If not for a new report recently handed over to a congressional panel, no one would have paid any attention to a bronze plaque of a traditionally clad Ku Klux Klan (KKK) member hanging above a doorway at the U.S. Military Academy at West Point in New York.
The report was released by the Naming Commission, established by the National Defense Authorization Act of 2021 and created after the murder of George Floyd in Minneapolis in 2020. The commission is tasked with making recommendations to Congress and the Department of Defense on naming, renaming, or removing “items that commemorate the Confederate States of America or any person who served voluntarily with the Confederate States of America.”
According to The New York Times, the KKK plaque has hung above the doorway to the Bartlett Hall Science Center for decades. As cited in the report, the plaque falls outside of the scope of the commission’s power because while the KKK was founded by former Confederate soldiers, the group did not fully materialize until after the Civil War.
RELATED STORY: Cincinnati police officer relieved of her duties after body cam records her using N-word
The report, however, finds that the plaque “clearly ties in the KKK to the Confederacy,” and the commission “encourages the Secretary of Defense to address DoD assets that highlight the KKK in Defense Memorialization processes and create a standard disposition requirement for such asset.”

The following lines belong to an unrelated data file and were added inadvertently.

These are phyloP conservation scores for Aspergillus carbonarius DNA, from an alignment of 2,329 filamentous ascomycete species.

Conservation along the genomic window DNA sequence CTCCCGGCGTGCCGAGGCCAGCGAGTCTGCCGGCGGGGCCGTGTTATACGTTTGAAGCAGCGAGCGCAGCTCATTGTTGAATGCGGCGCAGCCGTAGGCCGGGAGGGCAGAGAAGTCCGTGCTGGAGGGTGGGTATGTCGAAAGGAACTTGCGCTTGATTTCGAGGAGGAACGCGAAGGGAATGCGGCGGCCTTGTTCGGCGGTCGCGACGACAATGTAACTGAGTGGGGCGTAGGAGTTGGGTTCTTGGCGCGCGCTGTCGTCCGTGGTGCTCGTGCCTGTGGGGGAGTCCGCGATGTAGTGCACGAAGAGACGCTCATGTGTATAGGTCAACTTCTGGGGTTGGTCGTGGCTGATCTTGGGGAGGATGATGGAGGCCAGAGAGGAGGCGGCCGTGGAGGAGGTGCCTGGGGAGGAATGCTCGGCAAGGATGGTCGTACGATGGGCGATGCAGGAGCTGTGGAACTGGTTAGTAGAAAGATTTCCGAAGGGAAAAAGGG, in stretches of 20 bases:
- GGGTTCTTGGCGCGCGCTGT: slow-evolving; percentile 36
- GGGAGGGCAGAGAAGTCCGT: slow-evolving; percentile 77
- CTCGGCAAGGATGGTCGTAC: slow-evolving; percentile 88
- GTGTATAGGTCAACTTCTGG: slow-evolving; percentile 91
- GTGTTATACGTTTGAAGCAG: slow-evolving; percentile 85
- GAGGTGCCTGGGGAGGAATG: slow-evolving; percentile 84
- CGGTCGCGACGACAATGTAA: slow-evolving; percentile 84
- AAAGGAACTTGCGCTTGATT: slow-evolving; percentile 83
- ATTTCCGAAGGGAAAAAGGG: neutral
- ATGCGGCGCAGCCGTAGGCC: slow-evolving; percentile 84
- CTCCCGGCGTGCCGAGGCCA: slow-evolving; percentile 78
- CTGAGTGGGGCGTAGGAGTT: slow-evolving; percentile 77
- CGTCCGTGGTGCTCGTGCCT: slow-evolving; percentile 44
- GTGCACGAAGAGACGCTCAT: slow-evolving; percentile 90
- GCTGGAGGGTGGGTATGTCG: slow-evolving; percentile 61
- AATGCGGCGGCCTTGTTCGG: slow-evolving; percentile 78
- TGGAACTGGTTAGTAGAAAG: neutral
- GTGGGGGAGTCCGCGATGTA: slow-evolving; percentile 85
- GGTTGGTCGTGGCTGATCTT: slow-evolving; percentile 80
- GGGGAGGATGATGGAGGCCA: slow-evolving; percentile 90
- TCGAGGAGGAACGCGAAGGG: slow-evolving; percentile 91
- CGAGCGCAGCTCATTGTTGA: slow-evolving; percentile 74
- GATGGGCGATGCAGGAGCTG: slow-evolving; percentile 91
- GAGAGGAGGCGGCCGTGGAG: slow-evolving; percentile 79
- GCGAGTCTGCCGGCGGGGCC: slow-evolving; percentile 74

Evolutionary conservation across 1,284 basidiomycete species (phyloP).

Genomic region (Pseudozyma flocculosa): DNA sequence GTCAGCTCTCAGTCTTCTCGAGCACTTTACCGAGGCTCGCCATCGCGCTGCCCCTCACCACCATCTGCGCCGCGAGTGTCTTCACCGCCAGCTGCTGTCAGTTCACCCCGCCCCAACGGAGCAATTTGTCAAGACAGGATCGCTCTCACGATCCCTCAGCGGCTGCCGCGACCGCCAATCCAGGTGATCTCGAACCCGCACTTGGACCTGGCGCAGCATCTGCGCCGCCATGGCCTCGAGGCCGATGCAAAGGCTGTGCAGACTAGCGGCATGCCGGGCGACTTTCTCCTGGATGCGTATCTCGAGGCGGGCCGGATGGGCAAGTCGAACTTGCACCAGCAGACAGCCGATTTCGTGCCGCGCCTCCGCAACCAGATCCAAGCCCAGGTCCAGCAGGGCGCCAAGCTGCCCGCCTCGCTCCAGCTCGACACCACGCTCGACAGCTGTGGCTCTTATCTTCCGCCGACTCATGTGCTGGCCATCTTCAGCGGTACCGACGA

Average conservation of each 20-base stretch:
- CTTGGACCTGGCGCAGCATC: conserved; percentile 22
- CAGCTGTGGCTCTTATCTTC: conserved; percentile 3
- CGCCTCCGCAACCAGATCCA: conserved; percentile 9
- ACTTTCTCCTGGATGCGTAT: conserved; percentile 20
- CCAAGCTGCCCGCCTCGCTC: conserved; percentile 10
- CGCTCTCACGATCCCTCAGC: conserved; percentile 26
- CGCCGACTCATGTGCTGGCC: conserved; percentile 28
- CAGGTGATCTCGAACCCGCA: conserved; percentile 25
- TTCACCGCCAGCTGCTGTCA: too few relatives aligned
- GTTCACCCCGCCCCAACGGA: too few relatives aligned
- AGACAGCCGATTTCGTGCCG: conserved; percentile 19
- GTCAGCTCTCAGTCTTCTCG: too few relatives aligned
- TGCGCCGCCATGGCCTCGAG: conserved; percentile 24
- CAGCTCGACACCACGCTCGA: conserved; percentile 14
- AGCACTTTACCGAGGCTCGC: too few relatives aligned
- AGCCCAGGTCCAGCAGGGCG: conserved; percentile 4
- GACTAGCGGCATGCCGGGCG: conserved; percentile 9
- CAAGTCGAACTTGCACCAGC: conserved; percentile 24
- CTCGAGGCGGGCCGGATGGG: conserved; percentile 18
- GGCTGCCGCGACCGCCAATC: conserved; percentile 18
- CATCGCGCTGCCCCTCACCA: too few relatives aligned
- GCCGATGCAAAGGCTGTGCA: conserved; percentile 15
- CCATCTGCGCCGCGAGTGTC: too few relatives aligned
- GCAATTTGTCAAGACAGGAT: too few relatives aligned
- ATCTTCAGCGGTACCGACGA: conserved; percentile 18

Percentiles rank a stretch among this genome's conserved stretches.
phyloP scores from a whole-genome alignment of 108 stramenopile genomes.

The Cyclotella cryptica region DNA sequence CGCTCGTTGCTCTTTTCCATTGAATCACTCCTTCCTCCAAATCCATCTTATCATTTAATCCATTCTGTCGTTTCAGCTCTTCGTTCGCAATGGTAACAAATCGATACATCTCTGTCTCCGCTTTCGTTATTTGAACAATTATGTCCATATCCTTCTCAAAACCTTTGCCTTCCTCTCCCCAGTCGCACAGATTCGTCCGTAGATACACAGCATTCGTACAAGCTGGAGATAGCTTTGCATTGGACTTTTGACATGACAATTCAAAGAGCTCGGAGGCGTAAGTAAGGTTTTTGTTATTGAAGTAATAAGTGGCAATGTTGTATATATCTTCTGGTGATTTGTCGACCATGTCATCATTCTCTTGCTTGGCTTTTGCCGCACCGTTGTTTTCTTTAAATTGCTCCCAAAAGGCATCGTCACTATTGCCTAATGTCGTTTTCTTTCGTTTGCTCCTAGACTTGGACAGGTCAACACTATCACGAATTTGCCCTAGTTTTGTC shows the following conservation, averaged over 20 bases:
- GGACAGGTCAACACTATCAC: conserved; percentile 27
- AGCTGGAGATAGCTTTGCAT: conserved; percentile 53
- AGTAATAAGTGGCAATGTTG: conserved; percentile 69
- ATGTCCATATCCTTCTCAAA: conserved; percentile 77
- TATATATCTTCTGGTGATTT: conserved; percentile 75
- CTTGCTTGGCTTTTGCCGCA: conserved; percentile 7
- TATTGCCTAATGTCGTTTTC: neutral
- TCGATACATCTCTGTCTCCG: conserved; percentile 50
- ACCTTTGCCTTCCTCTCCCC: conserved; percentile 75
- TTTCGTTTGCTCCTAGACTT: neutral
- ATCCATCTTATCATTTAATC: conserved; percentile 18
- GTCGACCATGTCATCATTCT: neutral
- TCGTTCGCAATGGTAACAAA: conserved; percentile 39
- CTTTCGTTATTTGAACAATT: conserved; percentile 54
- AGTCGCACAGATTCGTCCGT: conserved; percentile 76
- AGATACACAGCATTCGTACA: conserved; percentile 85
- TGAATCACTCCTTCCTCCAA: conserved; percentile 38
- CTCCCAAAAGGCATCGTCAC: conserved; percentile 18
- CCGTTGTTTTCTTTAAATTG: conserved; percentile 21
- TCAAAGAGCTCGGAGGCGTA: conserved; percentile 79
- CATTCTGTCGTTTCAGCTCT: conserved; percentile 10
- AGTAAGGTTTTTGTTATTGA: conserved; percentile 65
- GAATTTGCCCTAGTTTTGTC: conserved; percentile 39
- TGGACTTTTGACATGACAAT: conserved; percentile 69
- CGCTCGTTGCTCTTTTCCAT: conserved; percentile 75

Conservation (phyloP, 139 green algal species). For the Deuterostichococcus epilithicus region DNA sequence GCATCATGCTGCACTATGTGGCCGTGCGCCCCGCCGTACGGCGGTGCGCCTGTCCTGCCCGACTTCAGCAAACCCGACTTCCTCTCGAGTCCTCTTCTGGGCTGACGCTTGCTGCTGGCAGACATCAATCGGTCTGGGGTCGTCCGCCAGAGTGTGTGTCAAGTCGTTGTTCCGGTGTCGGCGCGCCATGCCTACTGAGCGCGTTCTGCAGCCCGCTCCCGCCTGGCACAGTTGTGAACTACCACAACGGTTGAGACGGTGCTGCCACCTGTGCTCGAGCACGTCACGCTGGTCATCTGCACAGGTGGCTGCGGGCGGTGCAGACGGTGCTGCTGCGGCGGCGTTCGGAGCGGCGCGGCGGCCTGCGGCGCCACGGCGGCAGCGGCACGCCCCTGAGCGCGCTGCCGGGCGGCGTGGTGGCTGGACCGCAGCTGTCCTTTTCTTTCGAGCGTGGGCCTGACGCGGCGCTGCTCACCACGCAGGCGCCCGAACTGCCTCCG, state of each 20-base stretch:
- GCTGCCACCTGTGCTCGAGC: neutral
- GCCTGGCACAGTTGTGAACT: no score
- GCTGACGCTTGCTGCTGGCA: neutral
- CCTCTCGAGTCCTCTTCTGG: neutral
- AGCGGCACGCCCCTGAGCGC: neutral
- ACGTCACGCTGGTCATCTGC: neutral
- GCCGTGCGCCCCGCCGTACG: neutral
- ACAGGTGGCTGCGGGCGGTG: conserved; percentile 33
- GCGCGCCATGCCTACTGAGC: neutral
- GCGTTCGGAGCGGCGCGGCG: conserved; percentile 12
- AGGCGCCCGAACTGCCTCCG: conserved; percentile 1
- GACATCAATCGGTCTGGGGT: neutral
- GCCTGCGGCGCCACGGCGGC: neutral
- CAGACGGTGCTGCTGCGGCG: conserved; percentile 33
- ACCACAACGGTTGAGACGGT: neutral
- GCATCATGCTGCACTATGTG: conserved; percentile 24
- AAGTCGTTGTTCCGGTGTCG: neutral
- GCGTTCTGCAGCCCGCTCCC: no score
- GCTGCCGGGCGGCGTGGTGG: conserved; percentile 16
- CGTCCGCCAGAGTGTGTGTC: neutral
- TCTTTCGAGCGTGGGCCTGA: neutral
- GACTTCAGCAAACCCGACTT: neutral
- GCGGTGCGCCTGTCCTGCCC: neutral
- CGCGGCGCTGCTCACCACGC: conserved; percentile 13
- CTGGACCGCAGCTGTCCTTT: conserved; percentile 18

Ty Seidule, a retired brigadier general who serves as vice chair of the commission, explained to the Times that the plaque was included in the report “because we thought it was wrong.” Seidule added, “When we find something that’s wrong, but it’s not within our remit, we wanted to tell the secretary of defense about that.”
Aundrea L. Matthews, president of the Buffalo Soldiers Association of West Point, says, “It was shocking for most people to see the image.”
Although there are several recommendations for the removal or renaming of assets at both West Point and the U.S. Naval Academy, the panel wrote in the report that the “commissioners do not make these recommendations with any intention of ‘erasing history.’
“The facts of the past remain, and the commissioners are confident the history of the Civil War will continue to be taught at all service academies with all the quality and complex detail our national past deserves.”
The commission has until Oct. 1 to make its recommendations to Congress and will review the names of “more than 750 Department of Defense items” across the nation and two at a U.S. military base in Japan, CNN reports.